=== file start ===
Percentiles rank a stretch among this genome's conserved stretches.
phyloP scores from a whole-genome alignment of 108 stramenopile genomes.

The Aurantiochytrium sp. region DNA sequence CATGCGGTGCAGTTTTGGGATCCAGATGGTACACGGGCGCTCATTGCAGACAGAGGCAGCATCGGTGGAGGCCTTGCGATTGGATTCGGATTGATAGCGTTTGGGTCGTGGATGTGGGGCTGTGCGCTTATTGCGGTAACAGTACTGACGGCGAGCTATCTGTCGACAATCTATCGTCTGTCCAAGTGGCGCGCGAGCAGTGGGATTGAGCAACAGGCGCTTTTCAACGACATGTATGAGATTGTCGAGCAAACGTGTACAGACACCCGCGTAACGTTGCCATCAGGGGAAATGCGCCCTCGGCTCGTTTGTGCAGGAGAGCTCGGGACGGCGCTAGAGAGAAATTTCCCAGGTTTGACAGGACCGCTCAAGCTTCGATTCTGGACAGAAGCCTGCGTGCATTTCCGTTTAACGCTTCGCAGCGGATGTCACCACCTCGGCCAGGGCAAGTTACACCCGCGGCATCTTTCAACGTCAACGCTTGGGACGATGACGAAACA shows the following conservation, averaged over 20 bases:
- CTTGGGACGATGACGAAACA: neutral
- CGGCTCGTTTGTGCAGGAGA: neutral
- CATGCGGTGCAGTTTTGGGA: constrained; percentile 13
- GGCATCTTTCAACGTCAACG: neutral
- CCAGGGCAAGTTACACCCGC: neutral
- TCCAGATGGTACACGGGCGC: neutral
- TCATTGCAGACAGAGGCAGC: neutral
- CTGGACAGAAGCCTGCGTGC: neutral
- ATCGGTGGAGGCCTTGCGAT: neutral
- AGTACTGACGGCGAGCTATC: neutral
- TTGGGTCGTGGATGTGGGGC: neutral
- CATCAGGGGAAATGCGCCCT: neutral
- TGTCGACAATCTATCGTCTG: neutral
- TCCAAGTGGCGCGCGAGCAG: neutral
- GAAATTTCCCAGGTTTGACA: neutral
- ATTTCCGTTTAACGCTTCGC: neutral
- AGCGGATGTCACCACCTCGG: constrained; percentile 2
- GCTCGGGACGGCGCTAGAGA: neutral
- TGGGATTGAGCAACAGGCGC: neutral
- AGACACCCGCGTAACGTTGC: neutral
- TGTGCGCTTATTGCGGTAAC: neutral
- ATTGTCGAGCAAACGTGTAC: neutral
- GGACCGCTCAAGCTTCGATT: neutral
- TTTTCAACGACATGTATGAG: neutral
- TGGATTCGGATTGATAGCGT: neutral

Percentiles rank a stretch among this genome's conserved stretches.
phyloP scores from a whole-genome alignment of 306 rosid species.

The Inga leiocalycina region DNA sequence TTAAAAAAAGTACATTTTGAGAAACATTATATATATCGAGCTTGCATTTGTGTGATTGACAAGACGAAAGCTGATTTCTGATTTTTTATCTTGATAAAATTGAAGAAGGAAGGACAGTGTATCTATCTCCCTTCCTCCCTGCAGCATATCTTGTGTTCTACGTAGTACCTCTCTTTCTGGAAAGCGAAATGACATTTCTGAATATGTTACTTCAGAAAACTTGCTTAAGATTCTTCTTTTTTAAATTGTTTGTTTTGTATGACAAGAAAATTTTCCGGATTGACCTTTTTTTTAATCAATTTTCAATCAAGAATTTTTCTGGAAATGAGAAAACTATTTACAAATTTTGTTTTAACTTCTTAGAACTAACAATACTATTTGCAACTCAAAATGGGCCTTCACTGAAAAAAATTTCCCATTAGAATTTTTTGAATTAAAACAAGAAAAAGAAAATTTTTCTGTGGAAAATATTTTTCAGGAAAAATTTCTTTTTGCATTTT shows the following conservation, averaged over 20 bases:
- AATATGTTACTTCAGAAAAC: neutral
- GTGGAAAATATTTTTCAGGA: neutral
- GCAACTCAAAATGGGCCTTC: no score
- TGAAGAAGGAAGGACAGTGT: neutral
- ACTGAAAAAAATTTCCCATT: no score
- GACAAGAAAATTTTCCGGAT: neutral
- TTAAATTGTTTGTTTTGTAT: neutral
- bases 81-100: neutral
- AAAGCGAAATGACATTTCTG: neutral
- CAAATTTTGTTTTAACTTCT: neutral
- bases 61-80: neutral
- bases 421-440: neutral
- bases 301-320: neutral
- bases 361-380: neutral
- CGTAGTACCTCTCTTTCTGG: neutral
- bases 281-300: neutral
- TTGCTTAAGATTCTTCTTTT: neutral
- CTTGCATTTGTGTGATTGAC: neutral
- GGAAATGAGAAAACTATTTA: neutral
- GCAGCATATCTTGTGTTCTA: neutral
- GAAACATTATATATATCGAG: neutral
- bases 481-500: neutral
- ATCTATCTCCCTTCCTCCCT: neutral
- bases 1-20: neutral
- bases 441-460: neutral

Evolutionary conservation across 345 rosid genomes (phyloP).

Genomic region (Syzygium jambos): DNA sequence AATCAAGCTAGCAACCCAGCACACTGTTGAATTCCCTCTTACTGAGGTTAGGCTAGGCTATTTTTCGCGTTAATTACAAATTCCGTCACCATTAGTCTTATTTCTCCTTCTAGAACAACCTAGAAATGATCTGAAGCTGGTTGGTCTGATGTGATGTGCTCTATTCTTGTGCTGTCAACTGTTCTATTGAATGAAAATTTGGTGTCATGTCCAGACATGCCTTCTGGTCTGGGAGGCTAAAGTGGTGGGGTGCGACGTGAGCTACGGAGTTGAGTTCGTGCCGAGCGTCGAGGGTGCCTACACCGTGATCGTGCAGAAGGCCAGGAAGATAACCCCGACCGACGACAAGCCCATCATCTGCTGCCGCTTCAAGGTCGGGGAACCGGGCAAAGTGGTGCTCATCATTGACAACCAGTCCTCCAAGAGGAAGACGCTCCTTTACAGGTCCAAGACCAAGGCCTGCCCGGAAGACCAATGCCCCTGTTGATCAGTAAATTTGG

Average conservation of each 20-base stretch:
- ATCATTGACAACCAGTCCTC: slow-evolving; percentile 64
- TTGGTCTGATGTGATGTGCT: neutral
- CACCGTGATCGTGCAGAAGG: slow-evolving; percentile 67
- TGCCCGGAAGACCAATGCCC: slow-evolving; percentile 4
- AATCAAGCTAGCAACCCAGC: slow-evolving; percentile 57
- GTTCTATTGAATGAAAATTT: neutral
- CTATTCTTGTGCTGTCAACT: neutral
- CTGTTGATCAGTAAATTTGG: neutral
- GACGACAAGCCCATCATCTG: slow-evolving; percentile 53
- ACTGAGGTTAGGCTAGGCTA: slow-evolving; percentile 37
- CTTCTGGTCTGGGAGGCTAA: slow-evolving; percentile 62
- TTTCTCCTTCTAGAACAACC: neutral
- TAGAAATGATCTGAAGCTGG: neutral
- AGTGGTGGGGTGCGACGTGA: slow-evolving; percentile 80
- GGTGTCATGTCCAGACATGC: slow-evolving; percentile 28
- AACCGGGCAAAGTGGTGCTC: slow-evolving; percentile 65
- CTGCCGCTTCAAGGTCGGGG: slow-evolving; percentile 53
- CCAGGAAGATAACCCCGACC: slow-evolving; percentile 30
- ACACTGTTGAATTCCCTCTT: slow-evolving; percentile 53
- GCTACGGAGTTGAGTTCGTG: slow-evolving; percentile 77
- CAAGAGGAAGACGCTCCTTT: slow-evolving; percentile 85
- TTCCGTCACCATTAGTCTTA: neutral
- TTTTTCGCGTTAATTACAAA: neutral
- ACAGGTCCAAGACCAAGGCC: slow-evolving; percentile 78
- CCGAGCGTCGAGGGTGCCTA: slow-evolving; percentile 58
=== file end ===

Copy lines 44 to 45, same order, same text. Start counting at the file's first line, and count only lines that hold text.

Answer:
- bases 301-320: neutral
- bases 361-380: neutral